The nominations for FIH Coach of the Year (men’s teams and women’s teams) reflect both Olympic success and continuing development and achievement with their respective national teams.
For the Head Coaches of the men’s teams, the shortlisted coaches all hail from Oceania, with New Zealander Shane McLeod being joined by Australian counterparts Colin Batch and Graham Reid. Both McLeod and Batch are past winners of the award – McLeod in 2017 and 2018, while Batch was a winner in 2019.
McLeod has enjoyed a tremendous year with the Belgium Red Lions – a team he is now leaving for fresh challenges. A glorious gold medal at the Olympic Games Tokyo 2020 means the Belgium side are now reigning World Cup and Olympic champions as well as sitting at the top of the FIH World Rankings. That this is the team that finished fifth at the 2012 London Olympic Games – and in the words of goalkeeper Vincent Vanasch, was the team that regularly lost heavily to neighbours Germany and Netherlands – is testimony to the vision and drive of the Belgian Hockey Federation as well as McLeod’s skill as Head Coach.
The silver medallists at the Olympic Games Tokyo 2020 were the side that has been constantly vying for top spot in the world rankings with Belgium for the past two years. Australia came to Tokyo on the back of a heavily disrupted programme of preparation. They had been limited to trans-Tasman matches against neighbours New Zealand, due to strict pandemic travel restrictions. Despite this, the Kookaburras, under Batch’s guidance played entertaining, combative and high-quality hockey. The quality of their play meant the destiny of the gold medal was undecided until the final seconds of the exciting shoot-out.
For India, a bronze medal in Tokyo was the cause of a fervent nationwide celebration. A 40-year wait for an Olympic medal for a nation that adores its hockey heroes came to an end when India defeated Germany with a display of disciplined and energetic hockey. Graham Reid has taken the skill and flair of the Indian players and injected his own ethos of hard work and defensive discipline to great effect. The result is a team that potentially can challenge for the highest honours once more.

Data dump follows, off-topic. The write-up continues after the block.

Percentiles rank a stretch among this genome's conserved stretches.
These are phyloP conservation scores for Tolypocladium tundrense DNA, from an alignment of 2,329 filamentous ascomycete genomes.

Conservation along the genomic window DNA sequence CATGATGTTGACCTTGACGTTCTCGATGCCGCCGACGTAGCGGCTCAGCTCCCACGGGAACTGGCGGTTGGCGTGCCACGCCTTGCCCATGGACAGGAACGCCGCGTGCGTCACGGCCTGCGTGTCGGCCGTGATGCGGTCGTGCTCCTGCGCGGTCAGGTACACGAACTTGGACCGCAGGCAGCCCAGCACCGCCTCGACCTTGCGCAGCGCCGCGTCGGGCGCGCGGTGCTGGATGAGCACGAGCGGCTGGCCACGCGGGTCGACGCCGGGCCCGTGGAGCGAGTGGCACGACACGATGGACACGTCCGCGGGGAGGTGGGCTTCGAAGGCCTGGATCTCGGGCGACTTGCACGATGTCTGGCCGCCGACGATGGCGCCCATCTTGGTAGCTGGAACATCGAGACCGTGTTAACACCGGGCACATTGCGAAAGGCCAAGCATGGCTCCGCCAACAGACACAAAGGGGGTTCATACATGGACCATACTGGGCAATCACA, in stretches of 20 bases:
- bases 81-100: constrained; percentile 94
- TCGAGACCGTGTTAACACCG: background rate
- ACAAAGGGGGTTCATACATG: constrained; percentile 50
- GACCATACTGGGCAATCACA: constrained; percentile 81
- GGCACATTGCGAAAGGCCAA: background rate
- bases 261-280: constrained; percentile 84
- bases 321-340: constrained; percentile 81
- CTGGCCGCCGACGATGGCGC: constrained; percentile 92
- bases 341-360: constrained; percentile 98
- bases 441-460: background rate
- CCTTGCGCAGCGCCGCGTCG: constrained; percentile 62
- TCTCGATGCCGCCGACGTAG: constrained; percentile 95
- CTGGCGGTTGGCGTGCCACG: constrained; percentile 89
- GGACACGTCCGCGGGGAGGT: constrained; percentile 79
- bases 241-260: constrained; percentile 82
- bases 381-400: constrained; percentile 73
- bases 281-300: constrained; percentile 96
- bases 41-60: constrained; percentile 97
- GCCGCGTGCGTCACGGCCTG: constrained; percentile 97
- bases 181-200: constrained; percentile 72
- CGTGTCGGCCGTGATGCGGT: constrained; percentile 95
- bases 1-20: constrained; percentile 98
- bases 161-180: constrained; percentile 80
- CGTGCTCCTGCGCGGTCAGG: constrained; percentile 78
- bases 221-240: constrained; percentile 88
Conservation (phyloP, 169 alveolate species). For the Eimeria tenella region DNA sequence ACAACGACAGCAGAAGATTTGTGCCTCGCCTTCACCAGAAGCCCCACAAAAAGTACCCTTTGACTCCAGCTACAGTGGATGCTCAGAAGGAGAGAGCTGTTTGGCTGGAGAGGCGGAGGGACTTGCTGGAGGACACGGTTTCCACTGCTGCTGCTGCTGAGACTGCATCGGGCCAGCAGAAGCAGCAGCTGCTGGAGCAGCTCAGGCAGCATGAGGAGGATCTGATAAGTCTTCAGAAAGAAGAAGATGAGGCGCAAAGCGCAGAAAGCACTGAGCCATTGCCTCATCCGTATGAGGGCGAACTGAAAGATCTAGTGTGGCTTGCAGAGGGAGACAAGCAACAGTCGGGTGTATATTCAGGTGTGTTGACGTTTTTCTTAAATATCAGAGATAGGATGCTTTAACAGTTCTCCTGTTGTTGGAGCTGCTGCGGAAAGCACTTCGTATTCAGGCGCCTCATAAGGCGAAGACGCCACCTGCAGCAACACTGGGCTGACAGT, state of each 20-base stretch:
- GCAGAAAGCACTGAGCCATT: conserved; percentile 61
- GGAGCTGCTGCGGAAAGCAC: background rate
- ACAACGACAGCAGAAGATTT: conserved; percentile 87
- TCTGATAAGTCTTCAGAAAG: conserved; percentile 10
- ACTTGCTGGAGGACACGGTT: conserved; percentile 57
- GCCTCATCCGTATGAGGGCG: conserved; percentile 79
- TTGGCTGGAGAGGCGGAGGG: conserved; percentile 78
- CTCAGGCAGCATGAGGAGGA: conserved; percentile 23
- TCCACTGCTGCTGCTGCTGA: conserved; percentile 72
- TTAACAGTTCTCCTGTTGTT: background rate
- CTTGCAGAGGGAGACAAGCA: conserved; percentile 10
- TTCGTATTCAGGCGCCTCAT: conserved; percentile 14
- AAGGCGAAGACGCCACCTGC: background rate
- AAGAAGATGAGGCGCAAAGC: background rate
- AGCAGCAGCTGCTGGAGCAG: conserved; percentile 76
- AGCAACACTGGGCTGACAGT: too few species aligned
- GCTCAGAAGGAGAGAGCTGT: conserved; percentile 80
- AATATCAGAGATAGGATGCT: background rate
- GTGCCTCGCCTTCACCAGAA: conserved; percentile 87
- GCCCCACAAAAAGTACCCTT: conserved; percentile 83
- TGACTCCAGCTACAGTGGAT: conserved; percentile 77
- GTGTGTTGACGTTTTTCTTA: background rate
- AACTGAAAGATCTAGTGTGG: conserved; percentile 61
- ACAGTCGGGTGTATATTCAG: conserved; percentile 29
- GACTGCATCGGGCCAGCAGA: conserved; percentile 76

The Head Coaches of the women’s teams that finished in first, third and fourth place are all nominated for the FIH Coach of the Year award. If Alyson Annan were to win the award, it would be the fourth consecutive year that the Australian-born coach to the Netherlands has been crowned Coach of the Year.
With the Oranje adding Olympic gold to their World Cup, European and FIH Hockey Pro League titles, there is little doubt that Annan is leading a team that comprises some of the most talented hockey players in the world. But, thinking that makes the role of head coach an easy one would be a huge mistake. As fellow coaches, players and Annan herself all admit, staying one step ahead of the chasing pack comes with huge pressure.
The manner of the Dutch team’s victory in Tokyo was one of measured development throughout the course of the tournament, pressing the accelerator when necessary and, in Annan’s words: “making sure we were better than we were the day before.” As the team made its way through the pool matches and knock-out rounds to a meet up with Argentina in the final, Annan’s philosophy of staying calm and believing in her players paid off as they delivered her first Olympic gold medal as a coach.
Mark Hager could have been forgiven for being a bag of nerves ahead of Great Britain’s encounter with India in the bronze medal match. The Australian had seen his New Zealand team lose at that stage at the 2016 Rio Olympic Games and knew the hurt of a fourth-place finish. In the event, Hager and Great Britain triumphed, coming from behind to beat India. The result was remarkable as no-one at the start of the tournament, the athletes included, had believed the new look Great Britain team would be in the medal matches at the end of the competition. Hager’s relaxed approach and belief in his players allowed the team to gel and grow at its own pace, peaking when it mattered to bring home bronze.
Sjoerd Marijne is the only coach to not have won an Olympic medal among our nominees but the former Dutch international graces the list after leading India women to their highest finish ever at an Olympic Games. India finished fourth in Tokyo, punching well above their world ranking. The team played with immense structure, showed great resilience and were prepared to take on their opponents with their own high energy attacking style. Marijne could be seen on the side-line mentally living every moment with his players as they beat Australia in the quarter-finals to set up a semi-final match against Argentina. The Eves may have lost to Argentina and then to Great Britain in the bronze medal game, but their endeavours captured the imagination of a nation.
The voting process for the FIH Hockey Stars Awards 2020-21 will remain open until Wednesday 15 September 2021, with the winners being announced in late September / early October 2021.
Fans and players can cast their vote here.
The media can cast their vote here.
For more information about the voting process and the full list of Hockey Stars Award nominees, click here.